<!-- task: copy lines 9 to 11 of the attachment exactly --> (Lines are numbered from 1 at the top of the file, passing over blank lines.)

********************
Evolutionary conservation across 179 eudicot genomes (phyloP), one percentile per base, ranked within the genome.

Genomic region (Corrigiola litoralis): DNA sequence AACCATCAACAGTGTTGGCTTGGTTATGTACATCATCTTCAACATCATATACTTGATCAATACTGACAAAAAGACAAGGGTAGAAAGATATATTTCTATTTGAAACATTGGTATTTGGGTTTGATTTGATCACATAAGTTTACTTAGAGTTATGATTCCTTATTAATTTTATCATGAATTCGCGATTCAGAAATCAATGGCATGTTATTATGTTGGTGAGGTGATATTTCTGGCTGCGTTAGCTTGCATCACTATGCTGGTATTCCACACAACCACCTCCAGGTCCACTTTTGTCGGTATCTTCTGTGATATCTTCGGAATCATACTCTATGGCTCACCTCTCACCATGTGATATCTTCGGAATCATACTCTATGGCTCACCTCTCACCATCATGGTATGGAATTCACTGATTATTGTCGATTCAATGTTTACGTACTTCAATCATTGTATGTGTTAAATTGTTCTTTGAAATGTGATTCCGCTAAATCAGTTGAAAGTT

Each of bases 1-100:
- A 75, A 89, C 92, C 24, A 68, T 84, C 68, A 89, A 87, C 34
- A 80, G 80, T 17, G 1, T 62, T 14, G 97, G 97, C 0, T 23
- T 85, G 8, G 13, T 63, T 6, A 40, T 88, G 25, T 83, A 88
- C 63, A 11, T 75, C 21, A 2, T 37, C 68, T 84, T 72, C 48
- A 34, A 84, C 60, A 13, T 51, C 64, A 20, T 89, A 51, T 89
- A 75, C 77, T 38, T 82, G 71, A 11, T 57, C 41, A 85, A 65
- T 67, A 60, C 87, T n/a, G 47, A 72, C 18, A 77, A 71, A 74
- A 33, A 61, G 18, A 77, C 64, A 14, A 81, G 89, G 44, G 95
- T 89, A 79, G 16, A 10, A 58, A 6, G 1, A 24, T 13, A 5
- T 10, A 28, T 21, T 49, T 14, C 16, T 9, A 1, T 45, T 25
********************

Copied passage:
- A 75, C 77, T 38, T 82, G 71, A 11, T 57, C 41, A 85, A 65
- T 67, A 60, C 87, T n/a, G 47, A 72, C 18, A 77, A 71, A 74
- A 33, A 61, G 18, A 77, C 64, A 14, A 81, G 89, G 44, G 95